Research and practical efforts in artificial intelligence currently focus on machine learning — asking how we humans can teach machines to do tasks. But having the machines learn should only be the beginning. Instead, people can learn from and with machines through experiential learning. Sam Ransbotham at the Carroll School of Management at Boston College will discuss his study about using the context of chess to understand how people can learn with machines through four elements of experiential learning (concrete experience, active experimentation, reflective observation, and abstract conceptualization). We find evidence of learning from each element that, importantly, differs by a player’s skill level. Players are more likely to seek AI help when surprised, invested, or foresee benefit. While getting the machines to learn is essential, humans can also use these AI tools to learn ourselves, to learn from and with machines, allowing benefits from personalized learning at scale.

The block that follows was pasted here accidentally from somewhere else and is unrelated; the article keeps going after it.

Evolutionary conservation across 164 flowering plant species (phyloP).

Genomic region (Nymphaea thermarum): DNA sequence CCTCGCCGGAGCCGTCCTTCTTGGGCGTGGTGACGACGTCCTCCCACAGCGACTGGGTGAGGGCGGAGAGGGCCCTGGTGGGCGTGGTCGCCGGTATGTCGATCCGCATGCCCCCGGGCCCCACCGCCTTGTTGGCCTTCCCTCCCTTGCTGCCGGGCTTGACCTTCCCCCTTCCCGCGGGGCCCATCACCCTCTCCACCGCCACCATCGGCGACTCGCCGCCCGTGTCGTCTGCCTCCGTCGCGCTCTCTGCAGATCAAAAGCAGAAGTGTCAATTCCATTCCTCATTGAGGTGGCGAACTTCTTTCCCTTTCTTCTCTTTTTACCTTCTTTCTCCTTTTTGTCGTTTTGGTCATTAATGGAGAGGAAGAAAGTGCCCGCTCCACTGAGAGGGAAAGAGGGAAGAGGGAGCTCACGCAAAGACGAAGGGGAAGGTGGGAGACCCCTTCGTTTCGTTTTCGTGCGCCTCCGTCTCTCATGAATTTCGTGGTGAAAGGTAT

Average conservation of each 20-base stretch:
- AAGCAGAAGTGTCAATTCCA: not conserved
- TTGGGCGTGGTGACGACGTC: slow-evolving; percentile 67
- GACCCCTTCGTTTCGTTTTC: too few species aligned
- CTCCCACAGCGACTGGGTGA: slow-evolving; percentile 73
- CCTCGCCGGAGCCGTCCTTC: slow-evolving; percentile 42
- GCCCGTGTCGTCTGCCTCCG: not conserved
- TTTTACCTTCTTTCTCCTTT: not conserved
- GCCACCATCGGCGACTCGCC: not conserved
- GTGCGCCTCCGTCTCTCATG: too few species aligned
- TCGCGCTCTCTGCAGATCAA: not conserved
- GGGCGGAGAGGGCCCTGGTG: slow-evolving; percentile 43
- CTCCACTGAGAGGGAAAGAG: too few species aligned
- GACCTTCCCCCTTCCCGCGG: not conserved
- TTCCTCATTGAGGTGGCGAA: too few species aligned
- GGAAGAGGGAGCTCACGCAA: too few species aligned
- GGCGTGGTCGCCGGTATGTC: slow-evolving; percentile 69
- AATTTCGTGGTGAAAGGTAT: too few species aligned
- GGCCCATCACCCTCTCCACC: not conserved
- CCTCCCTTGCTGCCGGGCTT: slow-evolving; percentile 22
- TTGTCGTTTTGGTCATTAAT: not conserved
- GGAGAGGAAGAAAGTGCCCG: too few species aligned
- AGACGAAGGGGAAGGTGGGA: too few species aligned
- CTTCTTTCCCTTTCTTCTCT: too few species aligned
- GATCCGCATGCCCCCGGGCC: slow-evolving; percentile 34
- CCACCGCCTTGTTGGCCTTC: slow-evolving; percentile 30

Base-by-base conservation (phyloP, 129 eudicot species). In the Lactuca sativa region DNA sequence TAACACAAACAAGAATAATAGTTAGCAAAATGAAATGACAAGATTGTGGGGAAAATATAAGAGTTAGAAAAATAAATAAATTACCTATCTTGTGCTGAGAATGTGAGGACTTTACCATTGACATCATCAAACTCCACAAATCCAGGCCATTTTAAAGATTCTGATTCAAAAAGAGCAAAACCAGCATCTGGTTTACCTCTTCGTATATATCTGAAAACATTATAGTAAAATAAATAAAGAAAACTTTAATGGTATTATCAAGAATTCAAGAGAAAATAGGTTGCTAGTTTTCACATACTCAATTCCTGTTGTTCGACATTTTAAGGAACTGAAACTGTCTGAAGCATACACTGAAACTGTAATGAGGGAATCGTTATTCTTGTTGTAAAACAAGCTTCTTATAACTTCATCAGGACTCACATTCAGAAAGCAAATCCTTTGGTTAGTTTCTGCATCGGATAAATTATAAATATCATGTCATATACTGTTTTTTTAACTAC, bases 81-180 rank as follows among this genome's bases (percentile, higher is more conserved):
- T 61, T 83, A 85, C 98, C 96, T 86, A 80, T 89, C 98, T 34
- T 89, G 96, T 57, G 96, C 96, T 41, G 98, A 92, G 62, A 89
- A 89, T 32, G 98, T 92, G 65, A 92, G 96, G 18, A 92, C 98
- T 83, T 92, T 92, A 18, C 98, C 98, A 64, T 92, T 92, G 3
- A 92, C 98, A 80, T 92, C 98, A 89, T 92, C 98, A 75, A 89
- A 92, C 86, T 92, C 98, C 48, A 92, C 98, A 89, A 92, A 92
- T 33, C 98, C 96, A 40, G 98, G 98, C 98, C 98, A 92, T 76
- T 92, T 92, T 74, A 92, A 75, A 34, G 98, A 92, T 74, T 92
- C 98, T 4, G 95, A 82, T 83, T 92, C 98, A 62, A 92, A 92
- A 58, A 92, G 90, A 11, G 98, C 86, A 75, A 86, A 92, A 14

This talk is part of the Digital Seminar, a D^3 Assembly series that is open to faculty, doctoral students, and academic researchers.
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